Now at the SW end of the line is the University of Wisconsin. That's a great place to gather a protest group - large amount of open space, good parking, lot of students. Then we move Northeast, up State Street. State Street itself is closed to street traffic (they have buses), but it a general path that leads uphill gently and directly from the UW in a straight line. So we can LFG in the UW and proceed directly to the capitol building, which is perched on the highest point of land on the Isthmus. And they can see us coming. Oh, and its a short walk as well.

State Street's nature changes as we move uphill to the the shining citadel on the hill. Close to the university, we have a lot of college-supporting stores (bookstores, souvenirs, bars), which give way to more boutiques and specialized shops, such as The Sacred Feather (a hat store) and the legendary Pegasus Games. Then things fall away dramatically when we reach the square the capital in on itself.  By time we get here (and I'm reporting from the 80s and 90s), there are a lot of empty storefronts and former stores repurposed to other activities. How depressed is the real estate around the capital? Capital City Comics great comic book shop was situated for many years a block NW of the capitol. And as we know, comic book shops don't necessarily thrive in high-rent districts (but that is a rant for another day).

I was surprised to hear about Ian's Pizza feeding the protesters, not because a place was supporting the Unions (most of the businesses along State are festooned with signs supporting the protesters, who as stopping in and BUYING stuff) but because we had a functioning pizza place so close to the capital. So things may be perking up in the area. 

A view of the dome you aren't getting.
Then there's the building itself. It is beautiful structure, and it is clear that the protesters, despite their passion and numbers, love it as well (That 7.5 million in damage from occupation? Yet one more lie. Pile it on the others over there). Its central cupola is brilliant, and its cross galleries (perfect places to show signs) ring the central well. It is probably the best state capital building in the US, and one of the most beautiful public spaces in the country outside of Washington DC.

I should mention the cops. Despite often comical attempts to portray the protesters as violent union goons, the local cops have been both present and supportive of the protests. These are guys, though, that are used to students burning couches in the street after the big game. When UW wins. So in comparison, 100K average Joes is not such a problem.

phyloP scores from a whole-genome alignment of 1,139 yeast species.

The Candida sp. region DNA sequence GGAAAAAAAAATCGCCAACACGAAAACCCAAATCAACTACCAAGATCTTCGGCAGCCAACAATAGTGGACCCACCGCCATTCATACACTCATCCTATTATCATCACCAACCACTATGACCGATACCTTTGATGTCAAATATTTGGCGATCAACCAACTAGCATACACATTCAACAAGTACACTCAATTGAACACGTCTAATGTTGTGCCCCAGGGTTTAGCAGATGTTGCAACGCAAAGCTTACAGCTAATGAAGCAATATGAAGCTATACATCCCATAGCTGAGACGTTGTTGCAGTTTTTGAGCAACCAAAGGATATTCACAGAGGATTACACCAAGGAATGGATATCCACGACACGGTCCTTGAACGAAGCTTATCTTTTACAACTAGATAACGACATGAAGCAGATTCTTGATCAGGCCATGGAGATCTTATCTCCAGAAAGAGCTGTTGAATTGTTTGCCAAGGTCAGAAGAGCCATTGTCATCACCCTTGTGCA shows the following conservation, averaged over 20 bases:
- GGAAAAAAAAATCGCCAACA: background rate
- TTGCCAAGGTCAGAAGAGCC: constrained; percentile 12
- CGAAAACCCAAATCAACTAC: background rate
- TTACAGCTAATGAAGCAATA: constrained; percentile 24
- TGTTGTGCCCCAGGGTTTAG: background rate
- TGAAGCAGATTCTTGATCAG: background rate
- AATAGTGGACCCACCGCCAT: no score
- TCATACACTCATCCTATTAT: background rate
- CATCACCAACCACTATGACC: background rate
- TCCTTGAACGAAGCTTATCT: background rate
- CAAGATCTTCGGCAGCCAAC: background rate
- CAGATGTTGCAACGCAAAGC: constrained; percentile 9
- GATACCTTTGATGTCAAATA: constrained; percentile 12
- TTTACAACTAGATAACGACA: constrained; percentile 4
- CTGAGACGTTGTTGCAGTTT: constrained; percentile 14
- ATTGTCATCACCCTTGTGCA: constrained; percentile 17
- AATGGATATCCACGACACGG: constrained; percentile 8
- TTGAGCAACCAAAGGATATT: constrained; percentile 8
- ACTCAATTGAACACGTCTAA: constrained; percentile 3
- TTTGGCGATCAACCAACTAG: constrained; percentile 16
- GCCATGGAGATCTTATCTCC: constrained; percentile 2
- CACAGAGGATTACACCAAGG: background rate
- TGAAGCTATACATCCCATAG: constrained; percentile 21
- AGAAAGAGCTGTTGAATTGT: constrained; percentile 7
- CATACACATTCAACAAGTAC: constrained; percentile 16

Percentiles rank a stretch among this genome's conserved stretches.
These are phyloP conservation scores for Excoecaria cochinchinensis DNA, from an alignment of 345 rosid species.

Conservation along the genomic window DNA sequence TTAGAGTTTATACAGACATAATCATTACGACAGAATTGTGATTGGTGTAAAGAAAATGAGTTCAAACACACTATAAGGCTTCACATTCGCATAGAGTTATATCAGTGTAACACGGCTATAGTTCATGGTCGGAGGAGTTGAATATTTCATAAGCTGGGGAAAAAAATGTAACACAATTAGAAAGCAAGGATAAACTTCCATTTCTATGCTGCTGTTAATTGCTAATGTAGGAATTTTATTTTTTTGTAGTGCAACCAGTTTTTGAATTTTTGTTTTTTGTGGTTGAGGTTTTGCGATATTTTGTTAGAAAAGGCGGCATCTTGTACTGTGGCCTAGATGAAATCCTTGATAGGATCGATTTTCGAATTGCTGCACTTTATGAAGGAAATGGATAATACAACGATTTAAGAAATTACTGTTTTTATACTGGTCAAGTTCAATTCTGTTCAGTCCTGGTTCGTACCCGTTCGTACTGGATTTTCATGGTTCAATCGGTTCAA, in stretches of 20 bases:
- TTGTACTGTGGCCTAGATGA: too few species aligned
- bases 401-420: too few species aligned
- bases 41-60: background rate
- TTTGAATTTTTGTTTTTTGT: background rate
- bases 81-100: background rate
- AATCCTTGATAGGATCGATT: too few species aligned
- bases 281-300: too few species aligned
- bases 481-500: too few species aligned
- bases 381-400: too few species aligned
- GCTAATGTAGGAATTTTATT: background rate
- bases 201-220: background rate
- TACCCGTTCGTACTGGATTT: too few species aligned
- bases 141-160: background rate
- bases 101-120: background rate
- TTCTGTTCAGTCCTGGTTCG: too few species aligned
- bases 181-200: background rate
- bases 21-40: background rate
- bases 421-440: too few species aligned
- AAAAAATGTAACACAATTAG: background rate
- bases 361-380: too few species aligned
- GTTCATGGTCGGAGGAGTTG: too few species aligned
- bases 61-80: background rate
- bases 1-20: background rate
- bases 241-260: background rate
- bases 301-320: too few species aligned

So to recap: I can form a march at UW, go uphill to the Capitol Building without screwing up too much traffic, catch a bite on the way up and protest in a wide square surrounding the building (which normally on weekends is used for a Farmer's Market). And the building itself is very conducive to holding the people (Protip: also has nice public bathrooms). Short of National Mall, it is the ideal place to protest the actions of a government out of touch with its constituents.

Wonder if they though about that before they started this whole mess? Me, I would have authorized massive repairs on State Street and throw up some barricades.

More later,

Thursday, March 10, 2011

Labor Matters

I stand with the workers of Wisconsin. Just to get that out of the way right off (and a big hat-tip to Bob Salvatore who said this sooner).

And it should be no surprise to long term readers, given my support during the writer’s strike (remember that? The big issue was that the management couldn’t tell how successful all this streaming technology was, so how could they offer to pay the writers anything? Of course, immediately since, the firehose of streaming tech has been unleashed).  And my folks were both public school teachers, and collective bargaining made it possible for me to go to school in the district that they taught (and mind you, when I was young, my father spent his “summers off” painting the very schools he taught in).

But I’ve never been part of a union. My training is as a civil engineer, and while we have professional societies, we don’t “do” unions. And my work as a corporate creative is very white-collar and not typically union, either. Plus almost all the gaming industry might be put in one room and still qualify for a small business loan. And as a freelance author, organizing writers for lunch is hard enough, to say nothing about collective bargaining.

But I support unions because they protect the rest of us as well. And here’s the tale:

When I started working for TSR, I punched a clock. We had time cards and checked in, checked out for lunch, checked back in, and checked out at the end of the day. Hitting a time clock is a bit weird for a creative operation, in that creativity is hard to measure by time-motion studies (though that did not stop us from trying). Plus, deadlines and schedules seem to be created without thinking that someone in only putting 8 hours a day in (something that continues to this day).